The RICS has launched a consultation on a replacement for the current Code for Leasing Business Premises in England and Wales 2007. Importantly, the new Code (which also applies to England and Wales) will be an RICS Professional Statement, which RICS members must act in accordance with.
There are new mandatory requirements in relation to what the heads of terms must contain, which are set out below and must not be departed from. The new Code also contains recommendations on best practice advice – where RICS members depart from them, they should only do so for justifiable good reason and the client may need to be informed. The new Code has a more formal professional status for RICS members as compared to the current one. As with the current Code, there is a Template heads of terms and a Guide for Occupiers. There is also a heads of terms checklist.
The objective of the new document is to improve the quality and fairness of initial negotiations on lease terms and to promote the issue of comprehensive heads of terms. Landlords should be transparent about departures from the Code and the reasons for it and should ensure that prospective tenants and guarantors are made aware of the Code. Greater clarity in heads of terms is a positive and the new Code is therefore to be welcomed.
To respond to the Consultation, click on https://consultations.rics.org/consult.ti/leasecode/consultation
The Consultation lasts until Thursday 12th April.
The Mandatory requirements:
Negotiations over the lease must be approached by all parties in a constructive manner that displays integrity and respect.
The agreement as to the terms of the lease must be recorded in written heads of terms, containing, as a minimum, the position on each of the following aspects:
The heads of terms must state the identity and extent of the premises being let.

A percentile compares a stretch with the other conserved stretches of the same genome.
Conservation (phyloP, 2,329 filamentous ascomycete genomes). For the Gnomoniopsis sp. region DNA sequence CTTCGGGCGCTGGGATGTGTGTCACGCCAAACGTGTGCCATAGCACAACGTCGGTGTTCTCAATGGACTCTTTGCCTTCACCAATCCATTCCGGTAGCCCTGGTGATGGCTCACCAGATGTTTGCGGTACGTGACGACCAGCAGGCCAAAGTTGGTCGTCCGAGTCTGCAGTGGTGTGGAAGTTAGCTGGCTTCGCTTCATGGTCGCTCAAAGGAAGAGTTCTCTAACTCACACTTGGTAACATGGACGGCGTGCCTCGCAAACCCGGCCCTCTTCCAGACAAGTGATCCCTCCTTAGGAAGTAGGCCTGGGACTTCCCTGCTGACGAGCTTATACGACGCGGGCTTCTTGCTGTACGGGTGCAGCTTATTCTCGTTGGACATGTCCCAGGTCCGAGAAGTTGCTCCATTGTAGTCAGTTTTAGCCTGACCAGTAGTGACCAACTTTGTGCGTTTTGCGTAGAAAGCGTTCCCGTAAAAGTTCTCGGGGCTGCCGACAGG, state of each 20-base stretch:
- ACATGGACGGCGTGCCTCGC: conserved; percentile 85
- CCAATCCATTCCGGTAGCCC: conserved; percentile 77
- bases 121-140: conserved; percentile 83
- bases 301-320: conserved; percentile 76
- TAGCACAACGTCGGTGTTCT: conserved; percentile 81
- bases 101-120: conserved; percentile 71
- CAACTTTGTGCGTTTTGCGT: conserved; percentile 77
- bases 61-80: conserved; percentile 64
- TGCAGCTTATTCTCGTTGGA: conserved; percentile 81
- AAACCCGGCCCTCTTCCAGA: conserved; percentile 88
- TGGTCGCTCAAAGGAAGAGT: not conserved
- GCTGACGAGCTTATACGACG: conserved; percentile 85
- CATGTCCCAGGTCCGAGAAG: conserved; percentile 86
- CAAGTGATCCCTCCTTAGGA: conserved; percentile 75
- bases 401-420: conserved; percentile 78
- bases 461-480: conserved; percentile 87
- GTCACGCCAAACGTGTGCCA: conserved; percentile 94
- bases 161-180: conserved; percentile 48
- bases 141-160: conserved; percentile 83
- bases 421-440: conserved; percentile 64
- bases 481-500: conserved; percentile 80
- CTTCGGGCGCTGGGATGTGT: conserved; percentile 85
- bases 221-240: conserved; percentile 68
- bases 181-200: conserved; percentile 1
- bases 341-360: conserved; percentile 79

The heads of terms must give details of any special rights to be included, such as car parking.
Length of term, renewal rights and break rights
The heads of terms must state the proposed duration of the lease.
The heads of terms must state whether rights of renewal under the Landlord and Tenant Act 1954 are to be included or excluded.
The heads of terms must give details of any break rights for either party.
Rent deposits and guarantees
The heads of terms must state whether there is any requirement for a rent deposit or a guarantee.
Rent and rent review
The heads of terms must state the amount of rent and the instalment frequency, such as quarterly or monthly payments.
The heads of terms must state whether the landlord intends to charge VAT on the rent.
The heads of terms must state any rent-free period or other inducement.
The heads of terms must set out the basis of any rent review and the review dates.
Assigning, subletting, charging and sharing
The heads of terms must state the tenant's rights to assign, sublet, charge and share the premises.
Service charges, insurance costs and other outgoings
The heads of terms must state if the tenant will be liable to pay a service charge.
The heads of terms must state all parties' repairing responsibilities.
Use and alterations
The heads of terms must state the use or range of uses to be permitted at the premises and any restrictions on changing the use.
The heads of terms must state the restrictions to be imposed on different types of alteration and give details of any initial alterations or fit-out to be carried out by either party.
Insurance and damage
The heads of terms must state whether the tenant is to pay towards insurance premiums.
The landlord, or their letting agent where relevant, will be responsible for ensuring the heads of terms are in place before the initial draft lease is circulated.